The more questions that are answered regarding the Las Vegas mass murder, the more questions that are raised. On the face of it, it looks like the Mandalay Bay and the Las Vegas police are both running for cover, contradicting one another’s timelines to save themselves. One thing is certain, the story is changing hourly.
On Tuesday, we reported that the Vegas police had made some startling revelations that muddied the waters even more and left most of us with a WTF? expression.
Now, Change #457,983.
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Mandalay Bay hotel officials didn’t notify police about a shooting in a hallway inside the high-rise until after Stephen Paddock opened fire on the crowd at a country music festival outside, a federal official told The Associated Press on Thursday.
The disclosure means there may have been a delay of some six minutes in summoning police to the scene of what became the deadliest mass shooting in modern U.S. history.
The official was briefed by law enforcement but wasn’t authorized to discuss the matter publicly and spoke on condition of anonymity.
In the most recent chronology given by investigators, Paddock sprayed 200 rounds into the hallway on the 32nd floor Oct. 1, wounding an unarmed security guard in the leg, six minutes before he unleashed his barrage of bullets on the festival crowd. He killed 58 people and injured nearly 500.
Over the past few days, Las Vegas police and the Mandalay Bay’s corporate parent, MGM Resorts International, would not answer questions about whether the hotel notified police about the hallway shooting in the minutes before the massacre began.
MGM has said the chronology given by police is inaccurate.
MGM Resorts International released the following statement on Thursday:
Although we prefer not to comment on the details of the investigation, we are issuing this statement to correct some of the misinformation that has been reported. The 9:59 p.m. PDT time was derived from a Mandalay Bay report manually created after the fact without the benefit of information we now have. We are now confident that the time stated in this report is not accurate. We know that shots were being fired at the festival lot at the same time as, or within 40 seconds after, the time Jesus Campos first reported that shots were fired over the radio. Metro officers were together with armed Mandalay Bay security officers in the building when Campos first reported that shots were fired over the radio. These Metro officers and armed Mandalay Bay security officers immediately responded to the 32nd floor. We will continue to work with law enforcement as we have from the first moments of this tragedy as they work toward developing an accurate timeline.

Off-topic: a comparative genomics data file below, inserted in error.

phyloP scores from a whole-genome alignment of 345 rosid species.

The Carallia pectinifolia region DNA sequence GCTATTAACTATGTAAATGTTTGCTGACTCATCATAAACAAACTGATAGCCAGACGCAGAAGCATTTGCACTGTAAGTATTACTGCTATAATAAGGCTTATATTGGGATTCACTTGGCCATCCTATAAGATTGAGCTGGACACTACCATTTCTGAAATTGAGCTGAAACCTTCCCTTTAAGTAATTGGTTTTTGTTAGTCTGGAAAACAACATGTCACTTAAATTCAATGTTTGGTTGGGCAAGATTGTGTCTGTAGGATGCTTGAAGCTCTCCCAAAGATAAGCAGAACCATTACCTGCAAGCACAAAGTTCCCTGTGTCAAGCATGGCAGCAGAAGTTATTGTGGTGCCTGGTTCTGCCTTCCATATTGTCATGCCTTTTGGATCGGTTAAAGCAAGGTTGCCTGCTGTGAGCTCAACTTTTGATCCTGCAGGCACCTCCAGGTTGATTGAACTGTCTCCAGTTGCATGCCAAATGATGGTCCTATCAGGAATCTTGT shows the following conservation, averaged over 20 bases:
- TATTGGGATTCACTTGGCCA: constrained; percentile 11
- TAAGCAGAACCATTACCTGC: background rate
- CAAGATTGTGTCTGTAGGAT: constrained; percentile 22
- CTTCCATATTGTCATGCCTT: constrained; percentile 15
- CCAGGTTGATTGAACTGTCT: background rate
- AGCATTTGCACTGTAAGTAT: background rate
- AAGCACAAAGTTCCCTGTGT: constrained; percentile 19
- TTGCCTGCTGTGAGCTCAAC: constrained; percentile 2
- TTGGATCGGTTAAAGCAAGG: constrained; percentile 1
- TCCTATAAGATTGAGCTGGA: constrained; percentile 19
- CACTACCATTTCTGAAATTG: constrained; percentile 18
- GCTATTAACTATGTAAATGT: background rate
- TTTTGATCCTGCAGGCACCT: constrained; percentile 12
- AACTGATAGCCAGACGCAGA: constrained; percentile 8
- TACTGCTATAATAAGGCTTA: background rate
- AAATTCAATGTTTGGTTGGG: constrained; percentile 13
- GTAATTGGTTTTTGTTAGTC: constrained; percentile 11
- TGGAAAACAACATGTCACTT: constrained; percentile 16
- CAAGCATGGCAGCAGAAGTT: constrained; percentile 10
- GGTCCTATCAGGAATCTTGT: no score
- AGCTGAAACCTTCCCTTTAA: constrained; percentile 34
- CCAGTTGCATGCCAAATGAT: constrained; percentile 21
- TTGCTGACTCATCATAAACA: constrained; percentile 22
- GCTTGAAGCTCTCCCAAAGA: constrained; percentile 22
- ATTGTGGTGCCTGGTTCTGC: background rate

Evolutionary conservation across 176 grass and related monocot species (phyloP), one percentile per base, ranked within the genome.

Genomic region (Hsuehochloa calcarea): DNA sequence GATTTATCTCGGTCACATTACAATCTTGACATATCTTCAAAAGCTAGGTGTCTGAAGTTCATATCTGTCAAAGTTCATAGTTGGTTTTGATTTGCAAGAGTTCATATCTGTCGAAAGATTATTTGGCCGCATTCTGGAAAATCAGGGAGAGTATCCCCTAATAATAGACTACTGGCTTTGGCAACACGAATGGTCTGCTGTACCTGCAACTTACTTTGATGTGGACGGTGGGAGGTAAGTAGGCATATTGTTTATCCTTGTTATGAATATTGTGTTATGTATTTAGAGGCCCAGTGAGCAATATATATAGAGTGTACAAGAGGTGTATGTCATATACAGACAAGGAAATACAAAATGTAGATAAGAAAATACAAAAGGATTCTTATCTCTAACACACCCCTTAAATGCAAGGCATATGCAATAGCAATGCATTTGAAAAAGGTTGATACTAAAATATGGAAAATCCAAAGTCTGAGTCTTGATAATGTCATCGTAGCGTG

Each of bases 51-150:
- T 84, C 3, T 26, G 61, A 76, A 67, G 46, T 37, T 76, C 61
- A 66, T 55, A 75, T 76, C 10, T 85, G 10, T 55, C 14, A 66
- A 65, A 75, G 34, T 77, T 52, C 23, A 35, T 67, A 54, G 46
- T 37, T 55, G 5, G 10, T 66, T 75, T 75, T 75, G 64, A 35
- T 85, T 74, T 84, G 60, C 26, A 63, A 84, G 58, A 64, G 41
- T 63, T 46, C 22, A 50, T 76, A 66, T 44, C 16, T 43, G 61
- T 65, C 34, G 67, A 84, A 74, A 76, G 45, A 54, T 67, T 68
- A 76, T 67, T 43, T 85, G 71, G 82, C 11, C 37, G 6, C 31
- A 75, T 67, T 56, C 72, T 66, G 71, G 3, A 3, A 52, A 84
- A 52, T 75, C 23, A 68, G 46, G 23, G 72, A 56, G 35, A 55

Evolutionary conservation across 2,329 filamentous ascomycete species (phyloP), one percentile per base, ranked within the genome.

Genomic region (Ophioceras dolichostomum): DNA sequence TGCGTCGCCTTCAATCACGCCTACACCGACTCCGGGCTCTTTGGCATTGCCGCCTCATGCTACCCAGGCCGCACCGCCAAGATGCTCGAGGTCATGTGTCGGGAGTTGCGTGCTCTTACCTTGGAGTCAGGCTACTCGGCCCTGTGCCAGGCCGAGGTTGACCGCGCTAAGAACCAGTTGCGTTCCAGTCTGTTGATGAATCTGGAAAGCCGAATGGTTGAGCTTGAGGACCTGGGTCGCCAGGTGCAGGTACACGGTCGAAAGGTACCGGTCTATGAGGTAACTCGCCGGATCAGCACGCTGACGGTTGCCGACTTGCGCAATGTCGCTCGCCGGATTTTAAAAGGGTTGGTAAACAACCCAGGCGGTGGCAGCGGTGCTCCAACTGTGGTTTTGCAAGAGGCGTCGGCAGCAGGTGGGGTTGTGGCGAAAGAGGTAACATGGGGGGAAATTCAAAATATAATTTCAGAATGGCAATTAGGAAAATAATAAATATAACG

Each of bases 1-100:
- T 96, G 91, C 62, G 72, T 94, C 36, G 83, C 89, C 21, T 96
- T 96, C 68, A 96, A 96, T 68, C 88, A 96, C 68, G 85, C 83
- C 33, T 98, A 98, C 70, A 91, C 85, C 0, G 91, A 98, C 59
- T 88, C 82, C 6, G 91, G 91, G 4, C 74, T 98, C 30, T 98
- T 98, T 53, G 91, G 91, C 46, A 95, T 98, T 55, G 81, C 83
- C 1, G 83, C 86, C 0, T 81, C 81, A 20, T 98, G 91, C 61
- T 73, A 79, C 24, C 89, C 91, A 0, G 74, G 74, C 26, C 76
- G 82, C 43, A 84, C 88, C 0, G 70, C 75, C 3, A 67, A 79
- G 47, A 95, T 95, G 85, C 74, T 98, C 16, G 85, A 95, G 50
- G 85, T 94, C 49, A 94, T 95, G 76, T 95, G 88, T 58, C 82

“These people that were killed and injured deserve to have those six minutes to protect them,” said Chad Pinkerton, an attorney for Paige Gasper, a California college student who was shot under the arm in the attack. “We lost those six minutes.”
But Ron Hosko, a former FBI assistant director who has worked on SWAT teams, said the six minutes wouldn’t have been enough time for officers to stop the attack.
Investigators have yet to figure out what drove Paddock to mass murder.
The 64-year-old high-stakes gambler and real estate investor began his 10-minute attack on the crowd at 10:05 p.m., firing more than 1,000 rounds from his bashed-out windows, police said. Police didn’t arrive on the 32nd floor until 10:17 p.m., two minutes after he had stopped shooting.
The timeline given by police earlier this week differed dramatically from the one they gave last week: that Paddock shot through his door and wounded the guard, Jesus Campos, after he had opened fire on the crowd.
Also Thursday, a funeral was held for Erick Silva, a 21-year-old security guard at the festival who was shot in the head while helping people climb over a barricade to escape the gunfire. Dozens of fellow “yellow shirt” security guards were among the hundreds of mourners at the service, where Silva was hailed as a hero.
“We counted on him, and he didn’t let us down,” said his boss, Gina Argento.